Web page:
… Involved in Other Unsavory Activities – Published on Global Research.ca, by Washington’s Blog, June 23, 2011.
CNBC reports today:
- The New York Fed is refusing to tell investigators how many billions of dollars it shipped to Iraq during the early days of the US invasion there, the special inspector general for Iraq reconstruction told CNBC Tuesday.
- The Fed’s lack of disclosure is making it difficult for the inspector general to follow the paper trail of billions of dollars that went missing in the chaotic rush to finance the Iraq occupation, and to determine how much of that money was stolen.
- The New York Fed will not reveal details, the inspector general said, because the money initially came from an account at the Fed that was held on behalf of the people of Iraq and financed by cash from the Oil-for-Food program. Without authorization from the account holder, the Iraqi government itself, the inspector general’s office was told it can’t receive information about the account.
- The problem is that critics of the Iraqi government believe highly placed officials there are among the people who may have made off with the money in the first place.
As I noted last year:
In July 2009, Congressman Henry Waxman stated:
- In a 13 month period from May 2003 to June 2004, the Federal Reserve sent nearly $12 billion in cash, mainly in $100 bills from the United States to Iraq. To do that, the Federal Reserve Bank in New York had to pack 281 million individual bills … onto wooden pallets to be shipped to Iraq. The cash weighed more than 363 tons and was loaded onto C-130 cargo planes to be flown into Baghdad… //
Sunday that the figure might actually be much higher:
- [An] Iraqi parliament speaker, has told Al Jazeera that the amount of Iraqi money unaccounted for by the US is $18.7bn – three times more than the reported $6.6bn.
- Just before departing for a visit to the US, al-Nujaifi said that he has received a report this week based on information from US and Iraqi auditors that the amount of money withdrawn from a fund from Iraqi oil proceeds, but unaccounted for, is much more than the $6.6bn reported missing last week.
- “There is a lot of money missing during the first American administration of Iraqi money in the first year of occupation.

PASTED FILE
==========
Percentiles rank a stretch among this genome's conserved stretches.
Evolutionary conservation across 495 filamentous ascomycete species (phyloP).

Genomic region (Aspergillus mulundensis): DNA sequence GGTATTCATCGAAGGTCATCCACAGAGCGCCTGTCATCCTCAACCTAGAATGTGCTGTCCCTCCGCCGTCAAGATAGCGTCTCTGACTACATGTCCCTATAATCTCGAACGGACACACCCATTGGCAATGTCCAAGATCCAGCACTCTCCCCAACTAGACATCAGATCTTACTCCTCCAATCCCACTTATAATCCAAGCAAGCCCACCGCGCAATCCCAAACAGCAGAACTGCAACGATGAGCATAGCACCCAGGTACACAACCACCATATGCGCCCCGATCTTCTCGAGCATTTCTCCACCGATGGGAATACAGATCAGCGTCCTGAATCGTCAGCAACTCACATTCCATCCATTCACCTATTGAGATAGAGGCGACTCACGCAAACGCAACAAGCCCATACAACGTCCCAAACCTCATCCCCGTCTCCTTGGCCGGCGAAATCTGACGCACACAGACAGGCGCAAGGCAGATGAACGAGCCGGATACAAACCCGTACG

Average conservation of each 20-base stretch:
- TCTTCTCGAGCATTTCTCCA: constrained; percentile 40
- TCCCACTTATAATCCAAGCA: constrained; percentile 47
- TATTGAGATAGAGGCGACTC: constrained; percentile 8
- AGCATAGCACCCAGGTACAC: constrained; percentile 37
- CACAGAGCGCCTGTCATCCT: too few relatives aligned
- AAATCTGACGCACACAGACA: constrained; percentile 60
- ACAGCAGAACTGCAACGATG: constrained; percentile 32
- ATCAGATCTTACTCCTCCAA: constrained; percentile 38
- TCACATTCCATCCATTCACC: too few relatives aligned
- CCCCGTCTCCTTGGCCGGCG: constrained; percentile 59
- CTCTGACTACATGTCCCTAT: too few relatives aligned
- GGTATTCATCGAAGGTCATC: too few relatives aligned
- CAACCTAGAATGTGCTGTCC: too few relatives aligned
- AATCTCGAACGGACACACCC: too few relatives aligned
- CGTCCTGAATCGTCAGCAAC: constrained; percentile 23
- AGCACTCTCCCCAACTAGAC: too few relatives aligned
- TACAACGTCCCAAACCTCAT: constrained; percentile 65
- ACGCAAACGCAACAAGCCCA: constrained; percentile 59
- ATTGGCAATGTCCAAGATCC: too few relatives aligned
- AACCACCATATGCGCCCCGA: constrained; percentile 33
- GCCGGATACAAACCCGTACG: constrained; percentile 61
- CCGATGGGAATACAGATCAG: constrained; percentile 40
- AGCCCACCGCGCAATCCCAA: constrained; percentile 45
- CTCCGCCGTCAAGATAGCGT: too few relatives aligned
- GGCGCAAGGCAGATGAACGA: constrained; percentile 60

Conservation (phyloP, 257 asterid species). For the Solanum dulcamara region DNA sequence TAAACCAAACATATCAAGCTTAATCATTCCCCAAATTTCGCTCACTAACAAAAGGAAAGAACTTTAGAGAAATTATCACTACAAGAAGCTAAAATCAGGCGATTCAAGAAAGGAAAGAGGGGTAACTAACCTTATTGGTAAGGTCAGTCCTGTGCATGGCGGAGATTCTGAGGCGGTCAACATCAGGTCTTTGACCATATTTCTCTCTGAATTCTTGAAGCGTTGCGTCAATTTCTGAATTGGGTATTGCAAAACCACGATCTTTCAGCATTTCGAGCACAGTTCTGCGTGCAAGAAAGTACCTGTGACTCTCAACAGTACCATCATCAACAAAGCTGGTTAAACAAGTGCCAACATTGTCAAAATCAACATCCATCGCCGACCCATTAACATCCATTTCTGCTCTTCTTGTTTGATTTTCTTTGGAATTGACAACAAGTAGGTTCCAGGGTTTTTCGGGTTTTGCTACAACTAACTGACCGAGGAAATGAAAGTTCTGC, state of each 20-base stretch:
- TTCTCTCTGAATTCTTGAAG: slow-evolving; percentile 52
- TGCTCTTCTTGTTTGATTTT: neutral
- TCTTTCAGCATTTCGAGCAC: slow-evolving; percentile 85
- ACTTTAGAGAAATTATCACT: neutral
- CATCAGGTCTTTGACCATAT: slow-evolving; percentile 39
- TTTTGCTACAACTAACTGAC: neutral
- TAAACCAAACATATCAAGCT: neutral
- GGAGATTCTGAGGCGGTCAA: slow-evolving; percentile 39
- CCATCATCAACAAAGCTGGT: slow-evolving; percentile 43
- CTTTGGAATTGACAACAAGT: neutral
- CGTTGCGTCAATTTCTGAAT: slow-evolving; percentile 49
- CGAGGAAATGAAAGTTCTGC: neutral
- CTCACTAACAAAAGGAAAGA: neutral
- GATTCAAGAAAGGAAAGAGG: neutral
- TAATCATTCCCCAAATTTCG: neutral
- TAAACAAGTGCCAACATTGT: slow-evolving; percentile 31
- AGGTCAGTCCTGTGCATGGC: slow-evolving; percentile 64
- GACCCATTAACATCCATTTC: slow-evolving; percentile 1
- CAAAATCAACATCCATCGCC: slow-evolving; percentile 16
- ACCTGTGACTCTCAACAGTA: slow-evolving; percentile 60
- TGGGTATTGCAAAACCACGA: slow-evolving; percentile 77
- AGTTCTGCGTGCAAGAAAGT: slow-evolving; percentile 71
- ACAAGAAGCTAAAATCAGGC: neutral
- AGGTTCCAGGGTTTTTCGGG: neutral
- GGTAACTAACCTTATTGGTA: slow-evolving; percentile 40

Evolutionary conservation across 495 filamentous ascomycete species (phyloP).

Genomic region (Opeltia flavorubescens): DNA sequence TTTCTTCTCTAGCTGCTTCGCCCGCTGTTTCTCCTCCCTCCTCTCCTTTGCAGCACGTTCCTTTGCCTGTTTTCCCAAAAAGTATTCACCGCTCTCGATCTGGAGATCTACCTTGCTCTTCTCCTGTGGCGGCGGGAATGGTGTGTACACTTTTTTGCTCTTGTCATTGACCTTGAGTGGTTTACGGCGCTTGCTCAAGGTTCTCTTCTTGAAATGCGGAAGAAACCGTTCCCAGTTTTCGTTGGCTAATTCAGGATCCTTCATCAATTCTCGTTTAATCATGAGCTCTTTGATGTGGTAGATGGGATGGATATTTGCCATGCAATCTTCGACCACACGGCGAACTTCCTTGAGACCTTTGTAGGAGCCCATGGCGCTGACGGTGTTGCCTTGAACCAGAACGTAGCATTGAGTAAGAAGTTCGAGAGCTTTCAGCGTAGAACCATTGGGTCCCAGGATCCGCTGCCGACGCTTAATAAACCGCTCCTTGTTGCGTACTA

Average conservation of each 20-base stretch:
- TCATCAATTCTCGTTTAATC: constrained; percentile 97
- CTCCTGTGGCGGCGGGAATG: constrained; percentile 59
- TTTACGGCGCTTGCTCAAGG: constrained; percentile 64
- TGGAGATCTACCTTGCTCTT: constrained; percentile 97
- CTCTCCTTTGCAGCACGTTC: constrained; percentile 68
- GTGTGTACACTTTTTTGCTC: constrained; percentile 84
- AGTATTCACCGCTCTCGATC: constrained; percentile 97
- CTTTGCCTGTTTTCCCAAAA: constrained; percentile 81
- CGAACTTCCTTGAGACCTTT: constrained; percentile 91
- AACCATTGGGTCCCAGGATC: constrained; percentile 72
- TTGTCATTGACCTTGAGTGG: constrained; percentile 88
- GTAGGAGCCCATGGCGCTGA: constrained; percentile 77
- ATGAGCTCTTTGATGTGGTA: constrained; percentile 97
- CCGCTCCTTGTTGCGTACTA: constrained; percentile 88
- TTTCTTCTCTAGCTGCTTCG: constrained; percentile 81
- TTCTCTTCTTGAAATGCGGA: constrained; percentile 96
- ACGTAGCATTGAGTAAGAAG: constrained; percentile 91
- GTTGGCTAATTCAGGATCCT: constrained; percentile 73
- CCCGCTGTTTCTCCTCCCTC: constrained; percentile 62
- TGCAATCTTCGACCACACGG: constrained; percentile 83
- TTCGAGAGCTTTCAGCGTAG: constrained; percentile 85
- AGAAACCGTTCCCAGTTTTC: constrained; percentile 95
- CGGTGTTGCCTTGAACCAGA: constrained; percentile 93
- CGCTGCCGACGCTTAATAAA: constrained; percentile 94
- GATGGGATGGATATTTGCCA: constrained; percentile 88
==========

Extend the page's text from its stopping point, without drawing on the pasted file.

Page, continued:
- “Iraq’s development fund has lost around $18bn of Iraqi money in these operations – their location is unknown. Also missing are the documents of expenditure.
- “I think it will be discussed soon. There should be an answer to where has Iraqi money gone.”
- The Bush administration flew in a total of $20bn in cash into the country in 2004. This was money that had come from Iraqi oil sales, surplus funds from the UN oil-for-food programme and seized Iraqi assets.
- Officials in Iraq were supposed to give out the money to Iraqi ministries and US contractors, intended for the reconstruction of the country.
The US has audited the money three times, but has still not been able to say exactly where it went.
- “There is going to be a fairly wide net cast – some of them [involved in mishandling of this money] are thought to be US officials, but many here believe that it is the Iraqis who have filled their pockets.
- “Safeguarding the money was up to the Americans … after the invasion, provisional authority here was run by the American military.
The Los Angeles Times reported on June 13th:
- For the first time, federal auditors are suggesting that some or all of the cash may have been stolen, not just mislaid in an accounting error. Stuart Bowen, special inspector general for Iraq reconstruction, an office created by Congress, said the missing $6.6 billion may be “the largest theft of funds in national history.”
Theft of such a staggering sum might seem unlikely, but U.S. officials aren’t ruling it out. Some U.S. contractors were accused of siphoning off tens of millions in kickbacks and graft during the post-invasion period, especially in its chaotic early days. But Iraqi officials were viewed as prime offenders.